Letter from Birdland: I believe spring has arrived early

Letter from Birdland: I believe spring has arrived early

Is it me or is spring early this year? Crocuses are blooming, of course, bunches of white and purple on my garden path, and one is the exact color of the yolks of my chickens' eggs, clusters in the bed on the south side of the house.

Bushes of lilac and ornamental quince are in bud, and the daffodil buds will burst any day now. I remember those coming in April for my grandfather's birthday. They are almost a month early this year.

Yesterday, Michael said, "We'll have to make up a new saying. The old one doesn't work: February showers bring March flowers."

My husband and I were taking a turn around the yard. I was admiring his job of trimming trees and ridding out the barn. We were planning our chores for the next weeks.

Patch up the holes in the aviary so the birds can go back outside.

Dig more topsoil into the flower bed so it drains away from the house.

Plant more peony bushes and sedum there.

Get two big pots to act as an entrance to the garden path. Michael has delegated this last chore to me.

"What kind of pots?" I ask. He is the artist of the family, so I frequently defer to his ideas about design. His answer was that it doesn't matter as long as I get two of the same, for balance.

We walked back to the old chicken coop, and I had to caution him not to step on the tiny seedlings of poppy. That is his special bed — a circle of fuzzy, saw-toothed leaves that send up curving stems with a bud that breaks in two, like an egg, to reveal a scarlet-orange fringe of petals. The flowers are delicate and bloom only for a few days but throw the yard into such a mayhem that you can see the color from the cemetery up at the corner.

Right now, the leaves are just poking out of the ground, and it's usually me who needs a reminder not to trek across the bed on the way to feed the chickens. Now he steps back, and I point out how the circle has widened again, as it has every spring, going from about 4 feet across when we first moved here to more than 20.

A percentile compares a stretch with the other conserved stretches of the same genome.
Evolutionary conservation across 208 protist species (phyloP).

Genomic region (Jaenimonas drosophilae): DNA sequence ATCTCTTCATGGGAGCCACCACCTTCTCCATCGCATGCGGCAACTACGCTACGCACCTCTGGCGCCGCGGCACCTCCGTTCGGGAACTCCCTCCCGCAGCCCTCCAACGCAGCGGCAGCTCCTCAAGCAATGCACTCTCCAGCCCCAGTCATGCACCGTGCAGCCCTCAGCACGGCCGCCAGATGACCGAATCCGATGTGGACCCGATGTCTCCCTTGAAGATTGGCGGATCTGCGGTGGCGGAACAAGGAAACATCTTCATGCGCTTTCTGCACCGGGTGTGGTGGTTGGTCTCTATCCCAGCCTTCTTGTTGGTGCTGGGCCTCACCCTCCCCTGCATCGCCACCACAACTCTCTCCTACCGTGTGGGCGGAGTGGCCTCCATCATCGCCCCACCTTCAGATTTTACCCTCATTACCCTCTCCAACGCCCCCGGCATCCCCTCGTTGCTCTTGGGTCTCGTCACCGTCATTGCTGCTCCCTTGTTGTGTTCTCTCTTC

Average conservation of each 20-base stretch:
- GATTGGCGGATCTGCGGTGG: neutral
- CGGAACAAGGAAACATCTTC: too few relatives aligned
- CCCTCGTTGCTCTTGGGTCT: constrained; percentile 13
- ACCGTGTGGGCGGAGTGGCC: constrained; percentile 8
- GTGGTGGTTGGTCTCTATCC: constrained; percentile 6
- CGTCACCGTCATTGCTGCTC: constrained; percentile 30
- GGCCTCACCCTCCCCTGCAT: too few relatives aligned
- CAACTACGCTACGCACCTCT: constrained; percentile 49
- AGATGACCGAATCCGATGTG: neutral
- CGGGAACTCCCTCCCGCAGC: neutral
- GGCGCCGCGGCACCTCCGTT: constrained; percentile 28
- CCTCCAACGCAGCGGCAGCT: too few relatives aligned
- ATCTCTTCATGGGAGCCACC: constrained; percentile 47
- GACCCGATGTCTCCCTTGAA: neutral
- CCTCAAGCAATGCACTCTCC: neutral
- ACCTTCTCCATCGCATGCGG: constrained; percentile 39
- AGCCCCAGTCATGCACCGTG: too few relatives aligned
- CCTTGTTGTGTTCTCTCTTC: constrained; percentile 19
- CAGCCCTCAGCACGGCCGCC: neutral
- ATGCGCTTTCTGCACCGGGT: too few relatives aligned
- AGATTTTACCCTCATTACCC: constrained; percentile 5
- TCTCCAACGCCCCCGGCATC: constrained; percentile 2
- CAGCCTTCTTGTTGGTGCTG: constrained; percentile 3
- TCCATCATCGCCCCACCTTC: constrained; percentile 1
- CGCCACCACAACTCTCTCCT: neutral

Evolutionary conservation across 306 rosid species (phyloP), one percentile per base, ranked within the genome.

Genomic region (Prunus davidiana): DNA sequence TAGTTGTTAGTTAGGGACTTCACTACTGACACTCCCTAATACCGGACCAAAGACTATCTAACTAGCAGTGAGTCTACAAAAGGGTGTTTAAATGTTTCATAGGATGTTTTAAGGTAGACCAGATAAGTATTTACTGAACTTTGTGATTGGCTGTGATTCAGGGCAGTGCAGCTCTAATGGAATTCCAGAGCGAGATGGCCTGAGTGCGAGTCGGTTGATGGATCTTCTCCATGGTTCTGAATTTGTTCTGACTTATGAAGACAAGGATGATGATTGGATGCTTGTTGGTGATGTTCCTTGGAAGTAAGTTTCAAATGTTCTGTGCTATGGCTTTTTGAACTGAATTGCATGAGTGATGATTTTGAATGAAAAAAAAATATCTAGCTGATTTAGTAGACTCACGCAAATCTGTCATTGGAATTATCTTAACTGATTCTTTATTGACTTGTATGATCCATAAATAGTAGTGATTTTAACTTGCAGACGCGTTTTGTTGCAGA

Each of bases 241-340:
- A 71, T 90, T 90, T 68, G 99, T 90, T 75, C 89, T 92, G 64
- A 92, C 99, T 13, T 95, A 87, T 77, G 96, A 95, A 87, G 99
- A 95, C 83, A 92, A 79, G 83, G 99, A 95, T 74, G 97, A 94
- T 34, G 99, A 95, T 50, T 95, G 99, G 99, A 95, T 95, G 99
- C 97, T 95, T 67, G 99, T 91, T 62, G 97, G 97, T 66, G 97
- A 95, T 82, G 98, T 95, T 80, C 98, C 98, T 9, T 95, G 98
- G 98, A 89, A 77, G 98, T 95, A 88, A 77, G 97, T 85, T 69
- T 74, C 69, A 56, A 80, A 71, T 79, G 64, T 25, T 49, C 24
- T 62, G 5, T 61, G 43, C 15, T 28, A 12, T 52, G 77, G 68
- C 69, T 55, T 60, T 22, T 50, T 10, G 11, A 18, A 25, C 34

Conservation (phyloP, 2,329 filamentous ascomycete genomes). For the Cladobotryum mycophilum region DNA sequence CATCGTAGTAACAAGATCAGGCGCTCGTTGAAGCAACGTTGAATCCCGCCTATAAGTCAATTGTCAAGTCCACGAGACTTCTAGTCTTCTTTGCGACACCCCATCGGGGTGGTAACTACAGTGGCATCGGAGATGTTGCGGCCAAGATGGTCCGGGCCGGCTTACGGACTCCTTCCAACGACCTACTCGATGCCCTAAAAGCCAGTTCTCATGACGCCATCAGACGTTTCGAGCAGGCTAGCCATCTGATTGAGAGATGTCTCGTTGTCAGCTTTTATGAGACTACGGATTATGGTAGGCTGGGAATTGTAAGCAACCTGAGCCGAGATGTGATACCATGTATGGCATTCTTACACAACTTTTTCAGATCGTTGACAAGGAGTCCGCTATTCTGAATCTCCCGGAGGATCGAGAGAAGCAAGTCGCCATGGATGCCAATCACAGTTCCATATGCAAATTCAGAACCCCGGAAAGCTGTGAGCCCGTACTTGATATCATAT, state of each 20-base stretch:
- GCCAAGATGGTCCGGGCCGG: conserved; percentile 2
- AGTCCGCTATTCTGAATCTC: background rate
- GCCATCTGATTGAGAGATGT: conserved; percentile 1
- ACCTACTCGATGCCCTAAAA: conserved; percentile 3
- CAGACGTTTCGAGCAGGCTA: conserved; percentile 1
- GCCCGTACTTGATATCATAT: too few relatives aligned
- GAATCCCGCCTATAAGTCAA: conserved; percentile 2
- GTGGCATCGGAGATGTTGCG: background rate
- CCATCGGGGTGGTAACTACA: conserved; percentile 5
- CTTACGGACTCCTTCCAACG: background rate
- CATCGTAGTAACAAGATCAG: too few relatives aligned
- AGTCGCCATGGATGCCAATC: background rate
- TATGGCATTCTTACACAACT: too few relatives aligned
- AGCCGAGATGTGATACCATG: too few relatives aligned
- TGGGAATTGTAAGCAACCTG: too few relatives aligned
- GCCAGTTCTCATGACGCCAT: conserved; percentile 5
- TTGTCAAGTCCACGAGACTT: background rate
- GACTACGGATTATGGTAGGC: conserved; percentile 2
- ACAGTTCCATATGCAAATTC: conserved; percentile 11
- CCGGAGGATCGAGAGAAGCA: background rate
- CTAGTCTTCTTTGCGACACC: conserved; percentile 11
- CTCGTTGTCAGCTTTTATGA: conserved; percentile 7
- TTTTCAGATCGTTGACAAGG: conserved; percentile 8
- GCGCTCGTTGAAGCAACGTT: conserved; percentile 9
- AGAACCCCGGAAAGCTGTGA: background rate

The days are damp, and the dogs will muddy the floors when we go in. But the breeze is warm, and the grass is a bright, spring green.

Since hurting my knee, I'd fallen out of the habit of walking and riding my bike, but this past week, I put my bike rack back on the car and have been back to my old habits of parking a mile or two from my office and riding in.

And today the dogs were happy when I called to them, jangling the leashes. They came running, and we had a nice little walk. I think the exercise helps my knee, especially the biking, and I know it helps my spirits. I tell myself that fresh air is medicine, especially with the daylight stretching out longer into the evening.

Cullen, the brown dog, who is brown to the very tip of his nose, seems to have settled down a little. We have been keeping a very close watch on him, lest he wander.

For the past few months, we've not let him outside unattended for more than five minutes, but in the past week, we've tried, just for an experiment, leaving him alone in the yard a little longer, and he seems satisfied to watch over his own domain.

Where he used to take off after a herd of deer and be gone for the rest of the day, coming back at dinner time full of burrs, now he just goes out back behind the garage and watches the edge of the woods. Or he'll go down to the grass waterway and sit, coming back as soon as I call. Perhaps, like me, he is becoming a homebody, content to poke around the yard. Oh, he enjoys our long walk, but when we come home, he dozes in the sun.

Bloom in beauty; blossom in peace; blessed be.

Mary Lucille Hays lives in Hartland near White Heath. She is interested in the way the spring comes every year — exactly the same and completely different. You can read more of her writings and see photos at http://www.letterfrombirdland.blogspot.com. Mary can be reached at letterfrombirdland@gmail.com or via snail mail care of this newspaper.

Sections (1):Living
Topics (2):People, Gardening